A Guide to Harnesses

By Michelle Edmundson

Harnesses are not just for dogs that pull or for securing a dog in the car. There are a variety of styles of harnesses that both you and your pet can benefit from. Not every type of harness is good for every dog however; they can be as unique as your pet is! With so many options, which is best for your dog? We have pulled together some common harnesses and what they are best used for.

What dogs benefit from harnesses?

Dog harnesses can be beneficial for a variety of situations and can be extremely useful in training as well as providing additional security and comfort for your pets. For dogs that are pullers, have throat issues or respiratory diseases, a harness will not put pressure on their throats. Some breeds are more prone to these issues and it can be critical that pressure is not applied to their throats.

Types of Harnesses

  1. Back-Clip Harness

Back-clip harnesses attach to the leash at the back of the dog, commonly between their shoulders. This type of harness is very comfortable and easy for your dog to walk in, and it is a great option for small dogs and those with throat issues. Another great perk of back-clip harnesses is that the leash is less likely to get tangled under your pet’s feet and it is easy to put on. These are also great for older dogs who may need a little “lift” now and then. Back-clip harnesses are not recommended for larger dogs being trained not to pull, and can actually cause more pulling.

  1. Front-Clip Harness

Front-clip harnesses attach to the leash at the front of the dog, at its chest. This type of harness is commonly used for training dogs to walk on a leash and they restrict pulling and certain movements. This type of harness gives the owner more control over the movements of the dog and allows for redirection, but some fancy footwork may be needed by your dog, as the leash can sometimes become tangled while walking. Although this harness offers more control for training, for dogs with aggression issues it may require additional training tools.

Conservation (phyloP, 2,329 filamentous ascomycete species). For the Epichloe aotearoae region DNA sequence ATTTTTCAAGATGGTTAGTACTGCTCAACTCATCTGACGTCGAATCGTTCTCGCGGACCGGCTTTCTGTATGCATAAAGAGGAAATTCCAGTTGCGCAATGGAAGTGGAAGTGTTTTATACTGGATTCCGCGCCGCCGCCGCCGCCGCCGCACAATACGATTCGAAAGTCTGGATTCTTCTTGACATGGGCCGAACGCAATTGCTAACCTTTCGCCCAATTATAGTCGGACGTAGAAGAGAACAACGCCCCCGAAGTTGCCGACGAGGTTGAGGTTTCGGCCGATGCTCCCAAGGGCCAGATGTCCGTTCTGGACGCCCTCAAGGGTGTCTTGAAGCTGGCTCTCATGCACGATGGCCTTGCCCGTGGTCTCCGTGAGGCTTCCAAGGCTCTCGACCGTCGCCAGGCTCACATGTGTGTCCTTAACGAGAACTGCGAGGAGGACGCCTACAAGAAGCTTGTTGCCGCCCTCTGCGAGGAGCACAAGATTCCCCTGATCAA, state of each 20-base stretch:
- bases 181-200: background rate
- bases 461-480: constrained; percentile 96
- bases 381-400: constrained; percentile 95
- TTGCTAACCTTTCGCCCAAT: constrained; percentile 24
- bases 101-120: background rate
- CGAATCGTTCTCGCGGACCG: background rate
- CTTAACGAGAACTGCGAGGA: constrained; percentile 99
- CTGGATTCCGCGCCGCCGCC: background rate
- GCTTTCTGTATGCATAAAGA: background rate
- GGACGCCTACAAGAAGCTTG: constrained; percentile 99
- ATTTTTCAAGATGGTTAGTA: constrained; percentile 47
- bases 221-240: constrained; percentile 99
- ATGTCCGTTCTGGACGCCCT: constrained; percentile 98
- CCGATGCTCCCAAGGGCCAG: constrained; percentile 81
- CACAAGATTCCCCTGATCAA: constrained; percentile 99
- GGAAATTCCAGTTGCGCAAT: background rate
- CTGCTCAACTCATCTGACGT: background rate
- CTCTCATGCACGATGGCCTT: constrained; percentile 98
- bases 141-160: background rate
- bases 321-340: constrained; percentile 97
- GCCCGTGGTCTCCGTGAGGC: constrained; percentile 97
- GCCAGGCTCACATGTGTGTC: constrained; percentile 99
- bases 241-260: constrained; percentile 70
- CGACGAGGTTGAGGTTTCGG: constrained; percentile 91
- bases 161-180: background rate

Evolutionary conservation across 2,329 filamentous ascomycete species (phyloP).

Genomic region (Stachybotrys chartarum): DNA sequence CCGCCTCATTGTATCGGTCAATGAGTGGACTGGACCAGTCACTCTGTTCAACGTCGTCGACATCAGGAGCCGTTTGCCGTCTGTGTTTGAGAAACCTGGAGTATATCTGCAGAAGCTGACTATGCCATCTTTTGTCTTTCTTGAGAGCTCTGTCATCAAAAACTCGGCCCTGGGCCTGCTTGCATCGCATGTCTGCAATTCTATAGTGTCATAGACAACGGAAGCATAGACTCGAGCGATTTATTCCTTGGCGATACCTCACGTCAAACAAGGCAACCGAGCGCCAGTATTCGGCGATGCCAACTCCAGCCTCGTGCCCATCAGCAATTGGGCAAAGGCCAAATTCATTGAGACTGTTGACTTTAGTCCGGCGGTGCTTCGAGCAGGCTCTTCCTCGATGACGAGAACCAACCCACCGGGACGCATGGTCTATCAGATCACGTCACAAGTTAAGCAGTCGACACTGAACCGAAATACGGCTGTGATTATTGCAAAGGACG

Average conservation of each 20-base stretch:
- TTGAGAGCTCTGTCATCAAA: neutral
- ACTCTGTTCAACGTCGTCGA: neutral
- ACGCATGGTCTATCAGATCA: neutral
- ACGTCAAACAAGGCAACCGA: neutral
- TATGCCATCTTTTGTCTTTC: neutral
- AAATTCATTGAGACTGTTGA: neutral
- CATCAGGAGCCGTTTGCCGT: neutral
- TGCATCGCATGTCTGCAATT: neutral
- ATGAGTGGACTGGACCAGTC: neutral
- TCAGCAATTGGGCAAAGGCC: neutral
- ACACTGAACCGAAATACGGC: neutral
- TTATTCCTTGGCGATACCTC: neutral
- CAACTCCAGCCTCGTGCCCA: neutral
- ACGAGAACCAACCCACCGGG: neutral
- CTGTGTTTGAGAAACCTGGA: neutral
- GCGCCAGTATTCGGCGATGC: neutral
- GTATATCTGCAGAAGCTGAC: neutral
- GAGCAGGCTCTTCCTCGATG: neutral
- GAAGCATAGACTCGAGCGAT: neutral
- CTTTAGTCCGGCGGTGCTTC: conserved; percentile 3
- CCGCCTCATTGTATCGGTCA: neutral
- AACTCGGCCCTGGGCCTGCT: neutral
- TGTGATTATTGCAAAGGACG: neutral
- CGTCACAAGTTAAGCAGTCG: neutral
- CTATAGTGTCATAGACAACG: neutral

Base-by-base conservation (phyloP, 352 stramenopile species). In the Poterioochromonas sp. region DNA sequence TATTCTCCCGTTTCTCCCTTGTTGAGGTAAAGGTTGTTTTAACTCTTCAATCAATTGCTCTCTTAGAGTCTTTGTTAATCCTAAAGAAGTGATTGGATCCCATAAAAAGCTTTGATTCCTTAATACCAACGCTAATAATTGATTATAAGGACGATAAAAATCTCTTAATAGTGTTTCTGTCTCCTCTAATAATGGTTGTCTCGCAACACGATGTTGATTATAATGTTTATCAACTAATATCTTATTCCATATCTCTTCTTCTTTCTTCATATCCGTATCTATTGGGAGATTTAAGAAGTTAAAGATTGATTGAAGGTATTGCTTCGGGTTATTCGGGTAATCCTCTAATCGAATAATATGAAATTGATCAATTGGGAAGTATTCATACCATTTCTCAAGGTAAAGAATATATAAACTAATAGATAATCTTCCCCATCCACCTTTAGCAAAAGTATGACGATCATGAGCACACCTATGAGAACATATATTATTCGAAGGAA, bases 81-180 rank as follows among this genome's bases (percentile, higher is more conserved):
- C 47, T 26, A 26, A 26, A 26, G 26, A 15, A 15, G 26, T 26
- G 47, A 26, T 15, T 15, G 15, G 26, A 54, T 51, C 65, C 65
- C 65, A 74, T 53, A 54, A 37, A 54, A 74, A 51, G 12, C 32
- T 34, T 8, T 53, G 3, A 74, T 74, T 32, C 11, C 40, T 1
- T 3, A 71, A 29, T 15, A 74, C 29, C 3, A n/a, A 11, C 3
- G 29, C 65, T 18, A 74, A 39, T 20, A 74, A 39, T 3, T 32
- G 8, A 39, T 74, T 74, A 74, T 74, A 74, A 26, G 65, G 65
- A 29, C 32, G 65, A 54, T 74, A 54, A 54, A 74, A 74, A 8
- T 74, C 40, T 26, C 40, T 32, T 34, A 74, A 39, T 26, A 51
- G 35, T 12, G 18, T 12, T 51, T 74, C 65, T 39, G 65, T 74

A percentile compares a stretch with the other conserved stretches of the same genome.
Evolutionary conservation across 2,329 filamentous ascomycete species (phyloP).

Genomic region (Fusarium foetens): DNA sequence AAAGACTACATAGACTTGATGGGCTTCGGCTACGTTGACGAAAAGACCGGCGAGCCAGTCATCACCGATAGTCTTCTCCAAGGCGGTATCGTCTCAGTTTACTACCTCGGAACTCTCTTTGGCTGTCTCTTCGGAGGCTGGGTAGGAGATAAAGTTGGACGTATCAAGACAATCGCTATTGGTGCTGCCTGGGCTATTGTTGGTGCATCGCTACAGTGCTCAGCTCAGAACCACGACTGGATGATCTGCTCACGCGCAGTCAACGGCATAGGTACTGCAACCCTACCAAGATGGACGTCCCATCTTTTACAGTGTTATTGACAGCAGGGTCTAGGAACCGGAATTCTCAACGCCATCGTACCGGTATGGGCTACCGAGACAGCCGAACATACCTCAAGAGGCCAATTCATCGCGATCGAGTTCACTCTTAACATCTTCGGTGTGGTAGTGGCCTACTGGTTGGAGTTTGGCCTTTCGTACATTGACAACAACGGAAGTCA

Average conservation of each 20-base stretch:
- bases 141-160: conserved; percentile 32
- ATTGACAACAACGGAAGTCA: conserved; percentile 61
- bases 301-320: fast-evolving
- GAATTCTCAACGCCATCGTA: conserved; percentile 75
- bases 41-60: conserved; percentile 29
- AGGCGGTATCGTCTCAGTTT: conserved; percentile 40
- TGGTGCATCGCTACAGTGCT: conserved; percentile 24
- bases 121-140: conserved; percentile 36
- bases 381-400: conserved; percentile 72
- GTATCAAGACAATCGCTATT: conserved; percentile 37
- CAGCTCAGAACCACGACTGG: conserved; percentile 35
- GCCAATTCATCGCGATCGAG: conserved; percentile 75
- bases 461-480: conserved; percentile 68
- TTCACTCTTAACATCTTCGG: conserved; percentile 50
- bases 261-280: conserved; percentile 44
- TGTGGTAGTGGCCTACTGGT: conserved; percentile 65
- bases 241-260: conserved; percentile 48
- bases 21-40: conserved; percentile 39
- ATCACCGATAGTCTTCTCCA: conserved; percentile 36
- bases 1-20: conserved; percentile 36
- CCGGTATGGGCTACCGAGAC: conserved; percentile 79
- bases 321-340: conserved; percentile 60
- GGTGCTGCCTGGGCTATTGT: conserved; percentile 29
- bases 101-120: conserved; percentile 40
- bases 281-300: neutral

1. Tightening Harness

These types of harnesses come in both front-clip and back-clip options, but have a space that tightens as the dog pulls providing pressure and “reminding” the dog they are pulling. The slight tightening is uncomfortable and for dogs that have almost mastered the art of walking on a leash, this is a gentle reminder. With this type of harness it is important to size it correctly so it does not cause pain and only a mild pressure.

Getting the Right Fit

Here are some tips when fitting your dog’s harness. To be sure you find the perfect fit, visit our instore Pet Experts who will be happy to help your dog find their perfect new harness.

  1. Get the Stats. Your pet’s weight, chest measurements and neck measurements are essential when picking their new harness.
  2. Check the harness. Harnesses will tell you what size is best for which weight and measurements. Choose a size that your pet falls mid-way in the scale. If your dog falls in the overlap of two sizes, go with the bigger size.
  3. If your dog is hard to fit, try to choose a harness with many points to adjust the sizing. This will allow for a more customized fit.
  4. When adjusting the harness use the “2-finger rule” as with collars. The harness should fit tight enough that the dog will not be able to escape or pull their legs through, but loose enough that you can fit 2 fingers between the harness and your dog.

How can you tell if your dog’s harness doesn’t fit? If your dog can wiggle out or pull its leg through the harness it will need to be tighter. If the harness is too tight then you may notice hair loss or chafing on contact areas, commonly across their back or under their arms. A sign that the harness style might not be right for your dog is rotating while being worn, or if your dog is resistant to walking but has walked fine in other harnesses.

Harnesses & Sweaters

Sweaters and harnesses can be worn at the same time, but note where the hole is in the sweater for your leash to attach to. If the hole is on the top, between your dog’s shoulder blades, it won’t work with a front-clip harness. Another option is to put your dog’s harness on top of their sweater, which may mean you need to adjust the sizing of the harness (and don’t forget to adjust it back when the weather is warmer!).

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